For several billion years, the world has existed without landfills. One species’ waste is another species’ food source. Organic materials die and are returned to the soil.
A circular economy is like nature itself: raw materials are used, reused, and returned to play a new role or perform a new function. The selection of raw materials used to manufacture goods is carefully considered and chosen based on the ability to be reused, not simply recycled.
In contrast to the circular economy, we–all of us–currently exist in a “linear economy”. Goods are sourced and then used to manufacture products. When those goods are spent, they are usually disposed of in landfills. Sometimes they’re recycled; most times, they are not. Take. Make. Dispose. This is not sustainable.
In a circular economy, after products are used, they are not sent to a landfill. They are taken apart, and the individual components are reused. Waste and pollution are considered process design flaws.
A circular economy provides an “upstream” solution: the “downstream” step when a product is recycled or sent to a landfill is diverted earlier in the design process. The product never makes it to the point where it needs to be recycled or thrown away.
The concept is part of an overall strategy to reduce the effects of climate change. A circular economy promotes renewable energy. It promotes the reuse of existing materials, and less extraction of new raw materials for the production of new products promotes environmental responsibility.
Energy efficiency and the use of non-toxic materials in manufacturing are promoted. The circular economy has the potential to reduce greenhouse gas emissions.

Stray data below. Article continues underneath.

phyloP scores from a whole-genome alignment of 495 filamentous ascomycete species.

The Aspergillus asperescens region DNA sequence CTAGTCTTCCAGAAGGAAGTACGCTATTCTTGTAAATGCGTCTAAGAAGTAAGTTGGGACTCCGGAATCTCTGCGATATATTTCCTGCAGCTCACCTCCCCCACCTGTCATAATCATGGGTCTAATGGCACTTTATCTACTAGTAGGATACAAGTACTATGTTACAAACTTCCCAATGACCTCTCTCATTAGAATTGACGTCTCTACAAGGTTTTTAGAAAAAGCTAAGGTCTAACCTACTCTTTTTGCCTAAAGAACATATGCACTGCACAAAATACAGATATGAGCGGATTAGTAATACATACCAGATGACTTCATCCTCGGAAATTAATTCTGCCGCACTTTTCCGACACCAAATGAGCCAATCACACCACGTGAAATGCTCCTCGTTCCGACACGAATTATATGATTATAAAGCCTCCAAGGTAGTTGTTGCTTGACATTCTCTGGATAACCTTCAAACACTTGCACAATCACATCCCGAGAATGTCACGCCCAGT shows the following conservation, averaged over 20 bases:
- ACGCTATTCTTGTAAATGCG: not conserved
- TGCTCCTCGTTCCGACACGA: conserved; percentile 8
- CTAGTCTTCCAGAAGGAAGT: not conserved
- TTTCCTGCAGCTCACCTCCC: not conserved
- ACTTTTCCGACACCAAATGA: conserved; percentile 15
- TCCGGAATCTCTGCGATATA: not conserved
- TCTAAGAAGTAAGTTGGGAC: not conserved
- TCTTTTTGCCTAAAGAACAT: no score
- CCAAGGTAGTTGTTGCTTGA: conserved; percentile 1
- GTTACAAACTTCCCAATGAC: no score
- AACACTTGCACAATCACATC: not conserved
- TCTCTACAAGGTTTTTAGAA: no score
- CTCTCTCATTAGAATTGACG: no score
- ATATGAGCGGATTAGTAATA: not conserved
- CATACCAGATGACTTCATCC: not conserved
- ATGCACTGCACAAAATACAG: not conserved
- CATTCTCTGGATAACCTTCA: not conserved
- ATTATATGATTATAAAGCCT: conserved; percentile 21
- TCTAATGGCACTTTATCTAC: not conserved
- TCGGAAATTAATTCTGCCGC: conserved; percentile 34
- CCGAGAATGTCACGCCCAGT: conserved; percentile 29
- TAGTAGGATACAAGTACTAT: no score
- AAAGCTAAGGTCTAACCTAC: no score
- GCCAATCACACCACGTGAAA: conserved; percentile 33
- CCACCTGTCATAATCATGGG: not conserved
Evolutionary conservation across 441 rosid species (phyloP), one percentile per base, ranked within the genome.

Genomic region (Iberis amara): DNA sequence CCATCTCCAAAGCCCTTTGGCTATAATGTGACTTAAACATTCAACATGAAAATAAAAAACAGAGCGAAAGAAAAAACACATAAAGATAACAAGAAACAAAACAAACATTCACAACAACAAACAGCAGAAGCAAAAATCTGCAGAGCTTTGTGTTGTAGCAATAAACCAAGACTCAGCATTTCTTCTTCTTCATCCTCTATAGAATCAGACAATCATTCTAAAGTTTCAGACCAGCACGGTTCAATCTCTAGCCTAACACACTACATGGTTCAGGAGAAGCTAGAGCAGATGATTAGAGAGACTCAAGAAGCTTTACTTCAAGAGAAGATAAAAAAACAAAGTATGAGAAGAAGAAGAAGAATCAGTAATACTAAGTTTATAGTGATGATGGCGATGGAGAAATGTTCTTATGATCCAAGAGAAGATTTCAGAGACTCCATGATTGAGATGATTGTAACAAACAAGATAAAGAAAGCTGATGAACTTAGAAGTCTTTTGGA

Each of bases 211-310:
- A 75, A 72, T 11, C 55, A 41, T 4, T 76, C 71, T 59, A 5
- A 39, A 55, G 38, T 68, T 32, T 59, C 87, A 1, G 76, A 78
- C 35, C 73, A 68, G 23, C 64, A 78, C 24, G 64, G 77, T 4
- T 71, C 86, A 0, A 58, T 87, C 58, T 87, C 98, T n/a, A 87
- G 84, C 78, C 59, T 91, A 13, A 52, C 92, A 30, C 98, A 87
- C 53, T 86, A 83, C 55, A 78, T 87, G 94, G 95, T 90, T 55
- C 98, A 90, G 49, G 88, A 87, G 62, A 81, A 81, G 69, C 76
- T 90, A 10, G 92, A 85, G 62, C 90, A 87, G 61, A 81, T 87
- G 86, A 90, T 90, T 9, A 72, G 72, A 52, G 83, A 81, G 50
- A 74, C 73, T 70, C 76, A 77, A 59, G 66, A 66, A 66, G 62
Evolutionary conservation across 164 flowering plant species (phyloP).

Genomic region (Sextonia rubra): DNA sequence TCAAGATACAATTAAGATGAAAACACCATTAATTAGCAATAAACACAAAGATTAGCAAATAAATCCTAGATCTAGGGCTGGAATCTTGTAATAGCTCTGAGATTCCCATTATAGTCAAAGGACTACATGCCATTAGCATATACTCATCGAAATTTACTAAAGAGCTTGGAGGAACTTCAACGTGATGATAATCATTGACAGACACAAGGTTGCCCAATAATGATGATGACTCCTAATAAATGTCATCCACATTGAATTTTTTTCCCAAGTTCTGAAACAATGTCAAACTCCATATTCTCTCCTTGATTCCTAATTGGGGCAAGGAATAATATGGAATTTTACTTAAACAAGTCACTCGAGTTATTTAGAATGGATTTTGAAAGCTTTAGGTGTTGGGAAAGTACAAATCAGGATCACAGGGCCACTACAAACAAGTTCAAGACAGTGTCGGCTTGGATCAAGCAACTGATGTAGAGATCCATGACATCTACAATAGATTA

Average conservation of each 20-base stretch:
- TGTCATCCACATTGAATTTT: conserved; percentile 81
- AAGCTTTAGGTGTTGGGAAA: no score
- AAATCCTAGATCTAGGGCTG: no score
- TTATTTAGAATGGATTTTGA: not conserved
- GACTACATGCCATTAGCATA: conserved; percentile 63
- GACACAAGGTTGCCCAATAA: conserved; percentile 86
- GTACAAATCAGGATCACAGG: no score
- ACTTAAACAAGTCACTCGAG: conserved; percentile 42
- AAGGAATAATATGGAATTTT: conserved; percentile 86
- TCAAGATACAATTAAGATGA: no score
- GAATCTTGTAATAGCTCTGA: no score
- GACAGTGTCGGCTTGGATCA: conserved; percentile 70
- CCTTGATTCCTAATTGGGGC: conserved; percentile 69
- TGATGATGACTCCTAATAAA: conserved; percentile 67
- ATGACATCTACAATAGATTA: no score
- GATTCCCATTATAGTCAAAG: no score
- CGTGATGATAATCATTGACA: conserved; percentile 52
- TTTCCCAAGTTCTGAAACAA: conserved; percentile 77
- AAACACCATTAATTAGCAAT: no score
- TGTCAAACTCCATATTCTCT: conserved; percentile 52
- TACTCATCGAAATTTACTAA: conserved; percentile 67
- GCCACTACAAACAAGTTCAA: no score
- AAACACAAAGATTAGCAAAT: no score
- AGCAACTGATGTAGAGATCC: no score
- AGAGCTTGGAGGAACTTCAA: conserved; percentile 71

Canada has begun dedicating resources to studying and implementing projects related to a circular economy. “It’s about using valuable resources wisely, thinking about waste as a resource instead of a cost, and finding innovative ways to better the environment and the economy.”
How Does This Affect Hotels
In the Hospitality industry, moving toward a circular economy is challenging. The changes that will lead to this new economy have not been implemented as policy in most countries. There are steps we can take toward this goal, however.
Take an inward look at how your Hotel functions in terms of the resources you use, the smart automation you’ve implemented, the waste and emissions your property generate, in which areas, and the design of your building.
If you rely on an EMS to track energy usage, you’re one giant step ahead of your competitors who don’t. Promote your investment in sustainability in your marketing strategy. Your “green” commitment matters to your customers.
Take a closer look at your suppliers. Do they support sustainability actions across the supply chain?
Are your stakeholders committed to or at least open to taking action?
One concept currently being tested in circular economy projects is the idea that products would be “rented” rather than purchased and later returned to the manufacturer for reuse while they obtain new goods from the same manufacturer. This model can benefit the manufacturer with brand loyalty and continued business with that company. Benefits for the purchaser include the manufacturer having a better understanding of your preferences and your business.
The time has come to transform our throwaway economy into one in which waste is eliminated, resources are circulated, and nature is regenerated. It’s the key to a more sustainable future. Sharing, reusing, repairing, reconditioning, and recycling: imagination and ingenuity will go a long way in achieving this goal.